When the German motorised columns advanced through Belgium my W/T Post was based in an old castle at Givet, right on the Belgian border. We had only been at the post for a couple of days when having been subjected to aircraft attack and the imminent danger of being cut off, we decided to evacuate after destroying stores and equipment. Splitting the party into three groups we set off in different directions. I was accompanied by the other RAF Operator (not CWR) and a RA Army private. I was fortunate in having a map so decided to cross the border to the Belgian town of Phillipeville. This was crammed with refugees and constantly under air attack but we managed to get a lift on a French supply truck which took us back over the border to a village called Signy-le-Petit. It was here that we were suspected of being spies or fifth columnists and put in the local jail. “Les Esponne, Dix Hommes” the locals chanted. The following day I managed to convince the Commander of the local French Army Garrison that we were RAF and not spies and he provided us with a pass in case we were stopped again. (I still have this pass). From then on we travelled mostly by night as by day all roads and verges were subjected to machine gunning and anti personnel bombing. We saw many innocent refuses, men, woman, children and their animals who had been killed by this indiscriminate warfare. During one of the attacks I was sheltering under a hedge about ten yards from the road when an anti-personnel bomb landed a few feet away but due to the soft earth, it failed to explode.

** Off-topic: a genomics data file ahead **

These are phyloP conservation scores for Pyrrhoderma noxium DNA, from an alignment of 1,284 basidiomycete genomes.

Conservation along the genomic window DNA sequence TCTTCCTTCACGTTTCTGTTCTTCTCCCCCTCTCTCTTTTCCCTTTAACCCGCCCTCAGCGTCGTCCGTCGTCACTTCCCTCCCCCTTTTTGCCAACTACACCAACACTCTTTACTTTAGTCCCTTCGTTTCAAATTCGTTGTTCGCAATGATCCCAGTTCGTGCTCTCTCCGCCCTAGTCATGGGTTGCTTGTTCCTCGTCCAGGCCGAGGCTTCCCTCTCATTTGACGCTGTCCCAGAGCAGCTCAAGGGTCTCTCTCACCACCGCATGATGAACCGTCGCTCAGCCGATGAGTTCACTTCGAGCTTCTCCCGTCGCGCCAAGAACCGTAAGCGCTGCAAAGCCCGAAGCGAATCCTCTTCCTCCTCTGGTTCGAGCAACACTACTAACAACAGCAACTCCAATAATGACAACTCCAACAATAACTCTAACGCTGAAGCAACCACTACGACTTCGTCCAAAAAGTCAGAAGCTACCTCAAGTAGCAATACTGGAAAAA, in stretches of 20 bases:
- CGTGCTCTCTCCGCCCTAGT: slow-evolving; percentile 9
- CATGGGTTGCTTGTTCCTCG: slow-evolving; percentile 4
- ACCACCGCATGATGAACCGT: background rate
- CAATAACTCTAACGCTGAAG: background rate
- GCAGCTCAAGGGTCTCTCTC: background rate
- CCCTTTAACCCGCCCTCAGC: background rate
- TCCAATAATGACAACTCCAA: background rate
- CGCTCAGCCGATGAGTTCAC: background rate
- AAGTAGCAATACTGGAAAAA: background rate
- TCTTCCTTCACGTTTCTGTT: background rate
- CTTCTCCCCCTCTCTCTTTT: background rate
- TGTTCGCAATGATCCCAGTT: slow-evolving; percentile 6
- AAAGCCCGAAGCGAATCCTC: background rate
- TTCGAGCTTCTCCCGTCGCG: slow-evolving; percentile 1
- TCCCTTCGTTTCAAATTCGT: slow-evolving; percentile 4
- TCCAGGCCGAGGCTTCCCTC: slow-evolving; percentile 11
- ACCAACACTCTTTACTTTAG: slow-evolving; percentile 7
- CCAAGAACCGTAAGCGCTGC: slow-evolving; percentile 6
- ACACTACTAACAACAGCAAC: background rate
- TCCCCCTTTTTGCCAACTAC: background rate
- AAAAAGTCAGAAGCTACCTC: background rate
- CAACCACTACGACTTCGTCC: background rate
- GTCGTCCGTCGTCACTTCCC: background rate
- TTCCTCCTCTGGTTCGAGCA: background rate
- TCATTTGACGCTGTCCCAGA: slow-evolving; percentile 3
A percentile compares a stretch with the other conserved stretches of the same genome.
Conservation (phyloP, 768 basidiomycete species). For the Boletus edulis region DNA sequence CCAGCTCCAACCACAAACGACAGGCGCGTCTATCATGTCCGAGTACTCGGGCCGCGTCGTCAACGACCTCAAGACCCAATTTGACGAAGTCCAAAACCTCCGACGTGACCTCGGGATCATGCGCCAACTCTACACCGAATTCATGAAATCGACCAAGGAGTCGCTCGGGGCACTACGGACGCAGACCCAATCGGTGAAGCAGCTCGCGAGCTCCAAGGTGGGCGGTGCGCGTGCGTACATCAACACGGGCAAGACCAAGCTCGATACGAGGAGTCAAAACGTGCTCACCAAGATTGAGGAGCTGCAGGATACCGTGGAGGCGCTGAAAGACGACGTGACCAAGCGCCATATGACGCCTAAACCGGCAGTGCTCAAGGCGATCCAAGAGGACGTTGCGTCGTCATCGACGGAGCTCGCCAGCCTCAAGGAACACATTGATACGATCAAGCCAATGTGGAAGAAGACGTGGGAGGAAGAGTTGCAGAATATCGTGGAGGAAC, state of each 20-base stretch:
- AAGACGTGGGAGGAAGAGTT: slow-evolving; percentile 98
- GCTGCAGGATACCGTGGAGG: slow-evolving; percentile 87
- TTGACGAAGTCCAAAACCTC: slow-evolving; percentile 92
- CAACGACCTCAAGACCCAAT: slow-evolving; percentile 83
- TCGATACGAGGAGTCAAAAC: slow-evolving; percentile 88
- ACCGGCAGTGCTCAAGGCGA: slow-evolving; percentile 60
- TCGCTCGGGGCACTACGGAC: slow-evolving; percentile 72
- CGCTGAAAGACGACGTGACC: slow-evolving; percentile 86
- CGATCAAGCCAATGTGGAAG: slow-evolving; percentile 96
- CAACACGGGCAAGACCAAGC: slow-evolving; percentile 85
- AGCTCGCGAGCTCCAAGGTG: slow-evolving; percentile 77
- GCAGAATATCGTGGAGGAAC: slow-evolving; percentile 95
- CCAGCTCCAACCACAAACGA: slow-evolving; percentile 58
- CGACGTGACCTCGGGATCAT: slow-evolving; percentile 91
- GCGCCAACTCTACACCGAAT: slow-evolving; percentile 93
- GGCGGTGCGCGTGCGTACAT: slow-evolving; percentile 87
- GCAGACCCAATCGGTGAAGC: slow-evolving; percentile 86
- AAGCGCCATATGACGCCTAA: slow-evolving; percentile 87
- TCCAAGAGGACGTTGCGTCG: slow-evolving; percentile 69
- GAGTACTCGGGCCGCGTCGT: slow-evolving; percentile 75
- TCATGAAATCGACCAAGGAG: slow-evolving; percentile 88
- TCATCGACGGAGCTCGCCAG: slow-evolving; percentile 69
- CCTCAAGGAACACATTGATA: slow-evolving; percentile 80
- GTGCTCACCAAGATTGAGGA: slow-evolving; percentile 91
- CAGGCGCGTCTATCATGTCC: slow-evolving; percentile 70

After several days walking, scrounging food and sleeping where we could, each day with its fresh experiences with German air attack, we caught up and got a lift with some Army lads who were making their way back to their base in Reims. When we arrived it was deserted – the parent unit had gone! They decided to try and reach another regiment known to them which was roughly in the direction we wished to go so we travelled with them. By another amazing stroke of good fortune we came across one of our own sections from the Wireless Intelligence Screen being taken back to base. We managed to join them and complete our journey back to Metz where there was no news of the rest of our post. Charles Gardner, the BBC War Correspondent, afterwards recorded our story in one of his books (AASF: Advanced Air Striking Force).

The last-ever full parade of the Early Birds, published in the RSGB Bulletin, February 1941

The last-ever full parade of the Early Birds, in Metz, France, on 21 May 1940 and published in the RSGB Bulletin, February 1941. Among those present on that occasion were GW6KY, G4DS, 5OI, 2BVN, 5BR, G4JY, 8CG, 6FZ, 2FNY, 3HG, 2BQC, 2BQZ, 8HB, 4FZ, 8TB and 2MB. The Officer is F/Lt Boundy.

After a few days at Metz, during which the town was subjected to long range shelling, the complete WIS advanced HQ was evacuated by train on the 21st May to the transit camp at Nantes where it was disbanded. A photograph taken before the unit left Metz appeared in the RSGB T & R Bulletin February 1941. An incident during the journey, which fortunately ended satisfactorily, but could have been much different, occurred at Angers, 80 miles from Nantes. The train stopped and appeared to be involved in a long delay so a few of us decided to leave the train to obtain some beer and food from a shop we could see a few hundred yards away. After completing our purchases we returned to see the train departing without us. In a siding we saw an engine and tender so we explained to the driver, who, to our great surprise, promptly took us on board and set off to follow the train to Nantes. I can still see the faces of our friends when we arrived with several crates of beer about 30 minutes after they did!